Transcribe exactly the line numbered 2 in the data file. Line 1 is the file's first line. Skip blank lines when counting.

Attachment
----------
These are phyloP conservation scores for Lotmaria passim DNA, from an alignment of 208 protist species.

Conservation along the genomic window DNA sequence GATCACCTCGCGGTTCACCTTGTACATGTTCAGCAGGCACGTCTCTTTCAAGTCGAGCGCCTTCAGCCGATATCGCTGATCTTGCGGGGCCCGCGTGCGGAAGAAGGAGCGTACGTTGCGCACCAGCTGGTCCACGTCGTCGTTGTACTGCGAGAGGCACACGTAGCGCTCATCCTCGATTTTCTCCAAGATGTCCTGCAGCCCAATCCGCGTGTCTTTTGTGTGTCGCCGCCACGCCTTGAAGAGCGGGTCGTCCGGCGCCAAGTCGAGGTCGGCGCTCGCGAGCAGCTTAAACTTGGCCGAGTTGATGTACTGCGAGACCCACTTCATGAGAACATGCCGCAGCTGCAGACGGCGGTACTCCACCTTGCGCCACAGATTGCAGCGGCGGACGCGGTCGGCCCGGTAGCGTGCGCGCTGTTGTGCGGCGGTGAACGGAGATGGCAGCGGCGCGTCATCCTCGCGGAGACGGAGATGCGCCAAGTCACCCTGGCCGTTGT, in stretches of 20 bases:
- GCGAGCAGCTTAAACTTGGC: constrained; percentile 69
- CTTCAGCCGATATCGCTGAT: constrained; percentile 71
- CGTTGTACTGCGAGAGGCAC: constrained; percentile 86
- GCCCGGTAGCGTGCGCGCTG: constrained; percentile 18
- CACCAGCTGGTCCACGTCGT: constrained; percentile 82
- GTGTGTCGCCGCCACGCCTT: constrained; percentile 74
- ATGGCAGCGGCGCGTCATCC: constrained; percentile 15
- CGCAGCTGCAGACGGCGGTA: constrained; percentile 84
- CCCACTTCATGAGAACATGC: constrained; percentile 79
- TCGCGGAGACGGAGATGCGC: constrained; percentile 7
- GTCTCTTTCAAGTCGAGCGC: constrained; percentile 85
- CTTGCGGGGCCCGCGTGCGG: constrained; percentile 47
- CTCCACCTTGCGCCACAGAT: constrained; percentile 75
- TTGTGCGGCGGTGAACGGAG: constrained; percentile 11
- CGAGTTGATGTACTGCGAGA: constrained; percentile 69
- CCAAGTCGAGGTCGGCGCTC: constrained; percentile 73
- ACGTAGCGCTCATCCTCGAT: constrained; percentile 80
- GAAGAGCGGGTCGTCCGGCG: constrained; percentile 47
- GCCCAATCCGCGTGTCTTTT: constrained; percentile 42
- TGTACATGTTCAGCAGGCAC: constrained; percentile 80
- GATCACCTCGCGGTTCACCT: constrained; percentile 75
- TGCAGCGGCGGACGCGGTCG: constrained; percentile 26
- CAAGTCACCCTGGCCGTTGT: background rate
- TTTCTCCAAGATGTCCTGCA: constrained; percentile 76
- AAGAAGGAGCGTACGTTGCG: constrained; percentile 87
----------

Conservation along the genomic window DNA sequence GATCACCTCGCGGTTCACCTTGTACATGTTCAGCAGGCACGTCTCTTTCAAGTCGAGCGCCTTCAGCCGATATCGCTGATCTTGCGGGGCCCGCGTGCGGAAGAAGGAGCGTACGTTGCGCACCAGCTGGTCCACGTCGTCGTTGTACTGCGAGAGGCACACGTAGCGCTCATCCTCGATTTTCTCCAAGATGTCCTGCAGCCCAATCCGCGTGTCTTTTGTGTGTCGCCGCCACGCCTTGAAGAGCGGGTCGTCCGGCGCCAAGTCGAGGTCGGCGCTCGCGAGCAGCTTAAACTTGGCCGAGTTGATGTACTGCGAGACCCACTTCATGAGAACATGCCGCAGCTGCAGACGGCGGTACTCCACCTTGCGCCACAGATTGCAGCGGCGGACGCGGTCGGCCCGGTAGCGTGCGCGCTGTTGTGCGGCGGTGAACGGAGATGGCAGCGGCGCGTCATCCTCGCGGAGACGGAGATGCGCCAAGTCACCCTGGCCGTTGT, in stretches of 20 bases: